(Written last night)
Taking a study break to type up some quotes, since it'll be a couple days yet before I'll be able to write up my thoughts on Shekhawati and Varanasi--
"Language is the vehicle of culture, and culture encompasses everything." -Rishi-ji (I had Hindi with him the first day of classes, before being moved to private lessons)
"Identify them, kill them and replace them" -ibid on the process of 'purifying' Hindi of Urdu words post-Independence
Prose entered Indian literature in the late 19th century.
Newspaper words are "completely divorced from the real people's language"--written language in India is distanced from what real people speak as it took 500 years to develop script
"The idea of nation--it's not an Indian idea."
"Before that [British rule] it was a very different place...multinational in character." -Rishi-ji
"You are real American." -taxi driver/tour guide in Agra, to my friend Stephanie (making a distinction between me and her) (More on this in a later entry.)
"What she do?
Full power, twenty-four hour
-taxi driver/tour guide, randomly (no one knew how to react, so it went ignored. I wonder what he was thinking?!)
"Still in India there are many people who are totally honest." -guest lecturer Prof. Ramesh Arora
"Corruption is a British legacy." ibid.
Having asked our class how many of us were interested in civil service, Ramesh-ji said that 50% of Indian students would say they'd like to work in civil service; 20 years ago it would have been 100%.
"A civil servant should be really civil. He may not behave like a servant, but he should not behave like a master." -Ramesh-ji
Ramesh-ji's 10 Rules on Praise and Criticism
1. When in doubt, praise; when in doubt don't criticize.
2. Praise right away, but wait for the right time to criticize
3. Whether praising or criticizing, give a reason for what you are doing.
4. Praise as often as you can; criticize as infrequently as you can.
5. Praise from the heart; criticize diplomatically.
6. Praise with facts, criticize with tact.
7. Praise loudly, criticize softly.
8. Praise in the presence of others; criticize when someone is alone.
9. Praise purely; criticize in sandwich form. (E.g. "Your work was well researched. It could have been better organized, though. I know you will do better next time.")
10. Don't exaggerate. Don't praise for more than one minute, and criticize for less than half a minute.
11. Use the right word; the right word for the right person.
12. Finally, don't discriminate. Praise and criticize people for the same behavior.
Follow these and you will be "a great president, a great man, a great mom, a great dad, a great anything!"
(Yes, that was more than 10 rules...Ramesh-ji was just so exuberant and full o' wisdom to share =)
According to Ramesh-ji 20% of people are honest, 60% are sitting on the fence, and 20% are dishonest. As long as the 20% of honest people exist, the 60% on the fence will follow them.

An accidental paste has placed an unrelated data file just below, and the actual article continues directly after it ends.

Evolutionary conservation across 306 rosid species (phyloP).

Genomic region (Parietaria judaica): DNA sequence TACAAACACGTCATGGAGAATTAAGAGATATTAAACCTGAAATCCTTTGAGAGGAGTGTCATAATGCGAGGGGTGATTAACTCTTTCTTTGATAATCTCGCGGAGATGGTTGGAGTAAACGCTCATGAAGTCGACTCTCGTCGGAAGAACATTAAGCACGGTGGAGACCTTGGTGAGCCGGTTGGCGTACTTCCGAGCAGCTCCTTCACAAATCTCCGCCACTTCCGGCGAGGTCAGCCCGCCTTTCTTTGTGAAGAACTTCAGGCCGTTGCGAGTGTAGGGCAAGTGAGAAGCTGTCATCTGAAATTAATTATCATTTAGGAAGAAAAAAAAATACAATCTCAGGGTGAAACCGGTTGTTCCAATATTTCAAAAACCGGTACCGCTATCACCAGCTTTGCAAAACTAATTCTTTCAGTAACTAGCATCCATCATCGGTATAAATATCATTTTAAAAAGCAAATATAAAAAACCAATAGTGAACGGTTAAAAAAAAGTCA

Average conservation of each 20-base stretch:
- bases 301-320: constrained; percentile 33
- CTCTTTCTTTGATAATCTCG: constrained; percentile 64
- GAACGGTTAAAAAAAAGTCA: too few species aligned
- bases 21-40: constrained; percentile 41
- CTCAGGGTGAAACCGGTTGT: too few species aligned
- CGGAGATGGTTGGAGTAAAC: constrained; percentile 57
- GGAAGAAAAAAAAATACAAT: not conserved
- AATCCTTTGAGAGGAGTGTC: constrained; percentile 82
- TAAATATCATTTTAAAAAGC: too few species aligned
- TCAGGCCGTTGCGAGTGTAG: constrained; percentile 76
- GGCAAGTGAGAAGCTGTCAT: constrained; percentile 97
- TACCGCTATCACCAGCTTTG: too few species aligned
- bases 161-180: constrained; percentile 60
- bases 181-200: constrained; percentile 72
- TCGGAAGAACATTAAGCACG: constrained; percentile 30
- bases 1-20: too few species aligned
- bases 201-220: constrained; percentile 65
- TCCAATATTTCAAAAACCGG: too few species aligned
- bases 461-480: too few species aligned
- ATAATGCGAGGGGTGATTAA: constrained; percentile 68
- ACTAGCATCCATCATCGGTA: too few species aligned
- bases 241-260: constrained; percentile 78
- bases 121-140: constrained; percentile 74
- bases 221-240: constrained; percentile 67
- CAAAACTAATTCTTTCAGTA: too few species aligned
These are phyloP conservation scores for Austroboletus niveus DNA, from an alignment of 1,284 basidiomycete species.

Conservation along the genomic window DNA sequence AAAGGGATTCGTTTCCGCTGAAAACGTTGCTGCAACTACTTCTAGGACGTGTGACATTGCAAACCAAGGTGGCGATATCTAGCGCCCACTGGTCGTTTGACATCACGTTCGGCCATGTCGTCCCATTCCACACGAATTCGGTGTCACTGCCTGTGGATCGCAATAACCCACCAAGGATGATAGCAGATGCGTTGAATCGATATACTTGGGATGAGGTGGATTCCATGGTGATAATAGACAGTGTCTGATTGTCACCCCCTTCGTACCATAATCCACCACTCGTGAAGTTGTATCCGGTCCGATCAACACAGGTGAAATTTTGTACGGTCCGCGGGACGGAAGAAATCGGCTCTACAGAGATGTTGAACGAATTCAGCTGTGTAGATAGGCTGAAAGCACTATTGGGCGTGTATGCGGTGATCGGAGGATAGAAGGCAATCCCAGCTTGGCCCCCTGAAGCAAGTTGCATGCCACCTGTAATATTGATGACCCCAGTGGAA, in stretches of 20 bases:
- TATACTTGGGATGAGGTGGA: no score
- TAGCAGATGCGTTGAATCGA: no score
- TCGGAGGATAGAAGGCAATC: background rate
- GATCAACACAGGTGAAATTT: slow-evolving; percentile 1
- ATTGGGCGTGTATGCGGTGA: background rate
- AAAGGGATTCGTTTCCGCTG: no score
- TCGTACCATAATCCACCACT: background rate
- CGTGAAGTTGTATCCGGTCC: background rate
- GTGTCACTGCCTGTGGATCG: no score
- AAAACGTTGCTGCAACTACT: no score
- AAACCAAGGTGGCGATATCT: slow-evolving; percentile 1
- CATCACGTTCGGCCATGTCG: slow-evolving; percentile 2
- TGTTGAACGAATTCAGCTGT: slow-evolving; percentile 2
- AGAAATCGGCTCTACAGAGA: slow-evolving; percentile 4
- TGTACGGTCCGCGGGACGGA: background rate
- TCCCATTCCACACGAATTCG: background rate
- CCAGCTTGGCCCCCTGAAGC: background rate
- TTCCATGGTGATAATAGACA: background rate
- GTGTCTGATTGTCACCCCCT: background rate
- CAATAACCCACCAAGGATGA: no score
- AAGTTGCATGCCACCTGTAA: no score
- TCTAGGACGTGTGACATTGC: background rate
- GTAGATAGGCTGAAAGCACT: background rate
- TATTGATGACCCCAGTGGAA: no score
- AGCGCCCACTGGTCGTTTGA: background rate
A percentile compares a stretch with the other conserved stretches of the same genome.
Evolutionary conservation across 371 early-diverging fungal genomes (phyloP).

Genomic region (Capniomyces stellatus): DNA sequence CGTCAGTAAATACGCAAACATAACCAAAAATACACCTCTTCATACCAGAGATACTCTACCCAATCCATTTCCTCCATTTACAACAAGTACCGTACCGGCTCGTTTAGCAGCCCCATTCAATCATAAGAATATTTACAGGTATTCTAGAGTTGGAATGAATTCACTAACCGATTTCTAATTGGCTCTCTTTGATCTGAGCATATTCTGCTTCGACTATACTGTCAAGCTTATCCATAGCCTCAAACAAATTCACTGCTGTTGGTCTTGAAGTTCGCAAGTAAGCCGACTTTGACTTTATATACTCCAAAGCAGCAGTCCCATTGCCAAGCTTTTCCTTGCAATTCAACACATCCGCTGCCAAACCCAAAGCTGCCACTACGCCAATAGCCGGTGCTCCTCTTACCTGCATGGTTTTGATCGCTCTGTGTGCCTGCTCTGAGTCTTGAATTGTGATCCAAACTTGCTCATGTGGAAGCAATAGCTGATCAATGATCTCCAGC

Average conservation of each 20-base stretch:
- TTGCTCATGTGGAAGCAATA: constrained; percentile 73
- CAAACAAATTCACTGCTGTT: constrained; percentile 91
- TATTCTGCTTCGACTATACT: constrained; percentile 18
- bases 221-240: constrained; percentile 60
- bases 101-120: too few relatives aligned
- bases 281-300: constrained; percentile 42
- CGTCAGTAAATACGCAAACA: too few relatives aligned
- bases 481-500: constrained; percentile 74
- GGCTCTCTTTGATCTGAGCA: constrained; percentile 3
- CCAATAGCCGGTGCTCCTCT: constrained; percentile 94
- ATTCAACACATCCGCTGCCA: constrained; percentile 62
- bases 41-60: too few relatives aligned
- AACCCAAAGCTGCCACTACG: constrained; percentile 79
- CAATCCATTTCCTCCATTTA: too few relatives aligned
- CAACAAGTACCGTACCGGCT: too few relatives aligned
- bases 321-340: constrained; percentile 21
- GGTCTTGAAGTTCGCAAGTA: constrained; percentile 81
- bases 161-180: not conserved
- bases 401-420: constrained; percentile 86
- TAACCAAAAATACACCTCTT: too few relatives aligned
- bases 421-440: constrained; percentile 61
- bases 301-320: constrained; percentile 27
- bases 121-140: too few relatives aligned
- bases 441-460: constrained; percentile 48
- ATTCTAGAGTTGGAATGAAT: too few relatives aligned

"When you go to that area you will see that there is a lot of Muslim influence, and everyone is very happy, even today." -Ranbir Sinh, Rajasthani aristocrat and actor who traces his lineage back to Rama (!!!!!!!!). His name was originally spelled "Singh" but he changed it on an astrologer's advice to be more auspicious.
"One should be like a lotus. The lotus grows in mud. The mud is like this worldly world. We have to grow on a thin stem away from this to be a pure person." -Rekha-ji, giving background on the importance of lotuses upon pointing out lotus-inspired architectural features of the Shekhawati haveli we were looking at
"Don't get near the hind or biting ends of things." -Rima-ji, when we reached the livestock area of an organic farm in Shekhawati (there were cows, a really sweet calf, a camel, and some incredibly frightening German shepherds)
"Definatly Male" - decal on a motor scooter
"Here is twenty-four-hours dead-body-fire." -Ram-ji, our boatsman on the Ganga as we floated near Manikarnika Ghat
Food Expectations vs Reality:
Why can't I find "Rajasthani style chilli" flavored Kurkure here??? =( that was my favorite one...now that I'm in Rajasthan I can't find it?! I haven't seen it in Uttar Pradesh either. Boooo. Just keep finding "Tamatar" and "Masala."
The chicken biryani I had in Agra was sadly very much inferior to any I've had in America. Hardly any flavor! But maybe that's what we get for going to a guidebook-recommended place..maybe it was selected for its blandness/suitability to the Australians who wrote the book's palates. I also had a lassi there, which was quite thin and disappointing...I suspect that of being what got me sick, it was kind of warm and had an odd consistency.
Speaking of lassi, some places have "special" lassi on the menu. One girl in our group had the banana flavored one at our hotel in Agra, and reviewed it positively. It was only 10 cents more than the regular banana lassi!
So far I think I've only had one cup of chai that had any spices in it. Mostly what we get is just very milky and very sweet.